In the heat of the NFL offseason, Los Angeles Chargers coach Anthony Lynn has been in Tanzania, in East Africa, opening up a school.
Lynn, along with his wife, NBC New York news anchor Stacey Bell, helped fund a school in a rural Maasai village of Lanjani in the northern part of the country. In a phone conversation with Jenny Vrentas of SI.com from Tanzania, Lynn recently detailed his summer-break trip to Africa.
"These kids were getting pushed into the workforce as early as possible, growing up without education at all," Lynn said. "It was sad, because where do your hopes and dreams come from if you don't have that? How do you know if you like science until you take a science class? When I learned about the situation, I felt like I had to get involved."
The school will help provide education for the rural population that has seen their way of life challenged recently by hotter weather and unpredictable rains due to climate change, along with several other local obstacles. Classes are expected to start this week, per Vrentas, with about 300 boys and girls in grades K-3. Lynn hopes the school will offer children another path through education.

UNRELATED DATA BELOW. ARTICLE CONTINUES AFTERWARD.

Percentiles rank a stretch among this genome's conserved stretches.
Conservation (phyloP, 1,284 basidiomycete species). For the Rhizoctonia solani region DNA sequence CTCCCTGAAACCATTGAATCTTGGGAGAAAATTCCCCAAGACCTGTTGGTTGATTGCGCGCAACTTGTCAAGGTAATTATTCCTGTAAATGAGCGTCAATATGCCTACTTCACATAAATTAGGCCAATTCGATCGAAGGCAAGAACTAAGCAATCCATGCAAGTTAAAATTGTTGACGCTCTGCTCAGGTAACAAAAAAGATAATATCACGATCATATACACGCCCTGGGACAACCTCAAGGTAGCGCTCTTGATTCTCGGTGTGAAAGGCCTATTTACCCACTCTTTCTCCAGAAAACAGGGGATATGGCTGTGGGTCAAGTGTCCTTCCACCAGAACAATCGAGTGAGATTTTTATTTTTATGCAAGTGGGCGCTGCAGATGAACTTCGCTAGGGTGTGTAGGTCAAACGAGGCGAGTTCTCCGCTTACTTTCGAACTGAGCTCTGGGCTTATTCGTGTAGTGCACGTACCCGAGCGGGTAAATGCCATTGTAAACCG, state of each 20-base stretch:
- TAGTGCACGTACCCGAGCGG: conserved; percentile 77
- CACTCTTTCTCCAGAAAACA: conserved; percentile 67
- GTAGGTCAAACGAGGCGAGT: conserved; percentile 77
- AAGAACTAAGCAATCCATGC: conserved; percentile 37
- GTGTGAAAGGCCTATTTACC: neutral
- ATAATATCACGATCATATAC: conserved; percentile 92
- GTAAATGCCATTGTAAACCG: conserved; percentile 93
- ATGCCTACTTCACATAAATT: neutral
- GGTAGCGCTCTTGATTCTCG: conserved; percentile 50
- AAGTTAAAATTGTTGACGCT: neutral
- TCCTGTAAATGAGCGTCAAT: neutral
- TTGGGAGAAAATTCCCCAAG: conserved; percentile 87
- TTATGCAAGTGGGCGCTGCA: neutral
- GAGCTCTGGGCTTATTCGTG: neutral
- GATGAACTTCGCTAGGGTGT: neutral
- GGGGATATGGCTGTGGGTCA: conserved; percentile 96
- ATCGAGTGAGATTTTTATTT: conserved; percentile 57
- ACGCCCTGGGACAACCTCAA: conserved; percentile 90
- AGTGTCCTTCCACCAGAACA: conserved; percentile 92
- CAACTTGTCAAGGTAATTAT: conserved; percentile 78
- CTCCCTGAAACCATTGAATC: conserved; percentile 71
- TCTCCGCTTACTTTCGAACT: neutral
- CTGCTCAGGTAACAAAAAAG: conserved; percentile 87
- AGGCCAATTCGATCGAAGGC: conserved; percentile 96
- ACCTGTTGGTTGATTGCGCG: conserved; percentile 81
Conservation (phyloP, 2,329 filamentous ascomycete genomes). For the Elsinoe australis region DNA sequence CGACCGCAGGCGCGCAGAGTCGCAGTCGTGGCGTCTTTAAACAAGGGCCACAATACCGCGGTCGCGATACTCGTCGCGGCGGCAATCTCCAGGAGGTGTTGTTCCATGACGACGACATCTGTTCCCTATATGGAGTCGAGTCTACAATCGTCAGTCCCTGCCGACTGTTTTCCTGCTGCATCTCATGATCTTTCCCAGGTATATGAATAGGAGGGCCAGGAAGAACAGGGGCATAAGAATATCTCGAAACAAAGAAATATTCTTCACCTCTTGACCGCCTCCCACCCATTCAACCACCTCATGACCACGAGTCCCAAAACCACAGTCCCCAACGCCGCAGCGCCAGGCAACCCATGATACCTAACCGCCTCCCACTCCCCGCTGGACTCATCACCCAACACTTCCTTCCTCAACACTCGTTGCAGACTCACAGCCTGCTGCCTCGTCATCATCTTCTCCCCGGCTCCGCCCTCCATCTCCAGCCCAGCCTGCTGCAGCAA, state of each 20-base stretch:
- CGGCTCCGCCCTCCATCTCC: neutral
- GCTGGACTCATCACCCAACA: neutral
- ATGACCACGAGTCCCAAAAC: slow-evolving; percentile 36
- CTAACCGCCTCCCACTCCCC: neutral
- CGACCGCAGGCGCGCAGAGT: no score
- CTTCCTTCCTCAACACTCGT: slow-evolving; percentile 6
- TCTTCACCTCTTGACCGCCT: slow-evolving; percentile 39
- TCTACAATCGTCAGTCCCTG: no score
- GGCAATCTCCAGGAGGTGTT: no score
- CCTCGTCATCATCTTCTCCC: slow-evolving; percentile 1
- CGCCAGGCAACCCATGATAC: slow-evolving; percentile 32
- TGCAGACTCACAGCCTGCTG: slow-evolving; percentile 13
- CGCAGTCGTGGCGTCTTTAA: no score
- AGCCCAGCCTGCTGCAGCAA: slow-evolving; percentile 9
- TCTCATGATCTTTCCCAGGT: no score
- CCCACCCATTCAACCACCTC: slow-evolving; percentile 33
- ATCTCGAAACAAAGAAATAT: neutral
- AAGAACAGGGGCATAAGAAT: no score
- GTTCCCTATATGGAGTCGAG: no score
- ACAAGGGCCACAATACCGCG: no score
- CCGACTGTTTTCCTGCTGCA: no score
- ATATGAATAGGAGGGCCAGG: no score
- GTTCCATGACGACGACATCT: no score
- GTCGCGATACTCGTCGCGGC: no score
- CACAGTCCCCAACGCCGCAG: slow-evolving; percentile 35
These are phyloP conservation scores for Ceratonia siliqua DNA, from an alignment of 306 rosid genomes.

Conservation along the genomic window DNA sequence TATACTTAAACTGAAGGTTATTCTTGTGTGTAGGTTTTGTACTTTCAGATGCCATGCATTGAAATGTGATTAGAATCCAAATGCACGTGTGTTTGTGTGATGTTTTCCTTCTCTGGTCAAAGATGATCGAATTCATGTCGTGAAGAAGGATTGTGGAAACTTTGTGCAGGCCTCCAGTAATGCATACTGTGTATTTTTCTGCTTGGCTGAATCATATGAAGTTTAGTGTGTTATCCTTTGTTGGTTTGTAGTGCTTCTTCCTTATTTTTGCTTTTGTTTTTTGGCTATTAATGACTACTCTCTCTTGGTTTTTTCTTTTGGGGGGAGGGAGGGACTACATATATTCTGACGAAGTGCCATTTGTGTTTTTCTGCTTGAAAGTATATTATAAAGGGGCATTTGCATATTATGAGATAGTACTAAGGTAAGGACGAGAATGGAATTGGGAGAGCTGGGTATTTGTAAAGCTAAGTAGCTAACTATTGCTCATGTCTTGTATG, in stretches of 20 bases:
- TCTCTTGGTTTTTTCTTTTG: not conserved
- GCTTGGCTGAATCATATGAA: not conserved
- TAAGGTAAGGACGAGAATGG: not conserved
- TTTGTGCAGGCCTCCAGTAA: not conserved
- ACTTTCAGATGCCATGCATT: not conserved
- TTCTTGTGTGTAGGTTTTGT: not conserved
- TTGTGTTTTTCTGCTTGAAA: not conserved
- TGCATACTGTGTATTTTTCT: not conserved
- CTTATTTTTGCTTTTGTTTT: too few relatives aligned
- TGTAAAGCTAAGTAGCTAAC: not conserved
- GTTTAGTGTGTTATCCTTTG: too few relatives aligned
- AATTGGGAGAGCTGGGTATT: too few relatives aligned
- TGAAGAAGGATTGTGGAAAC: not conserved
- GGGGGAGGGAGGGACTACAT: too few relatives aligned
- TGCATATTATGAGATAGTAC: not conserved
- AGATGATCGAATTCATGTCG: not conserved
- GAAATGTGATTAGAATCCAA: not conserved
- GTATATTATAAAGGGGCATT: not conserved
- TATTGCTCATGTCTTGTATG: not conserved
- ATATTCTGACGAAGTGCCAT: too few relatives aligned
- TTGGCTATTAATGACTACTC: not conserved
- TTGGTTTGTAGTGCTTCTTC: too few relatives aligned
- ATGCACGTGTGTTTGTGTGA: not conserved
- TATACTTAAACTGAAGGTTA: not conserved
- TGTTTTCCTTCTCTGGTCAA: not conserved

Lynn described to Vrentas some of the challenges the school is working through as it gets started. One example is that the school opens at 10 a.m. each day because lions feed from 6 to 9 a.m.
"These are things I never would have known if I didn't come over here," Lynn said of his trip.
Lynn said he plans to bring the lessons learned in Africa back to Los Angeles when Chargers training camp opens later this month.
"I always try to take life experiences and use them in football terms," Lynn said. "A lot of times, when you can help develop these young men into better men, they will also become better football players. It's something we will talk about: Doing more with less, and having the right attitude. When you have the grit and toughness that I have seen here in Tanzania, and you put positivity behind that, you can do whatever you want to do."
Lynn said the trip surprisingly might have left as big an impression on him as it did for the children he's helping.
"You know, you go somewhere, and you expect to help people and have an impact, and they end up having an impact on you," he said. "Their resiliency, their toughness, their attitude, their smiles. You see it and experience it, and it makes you appreciate what you really have."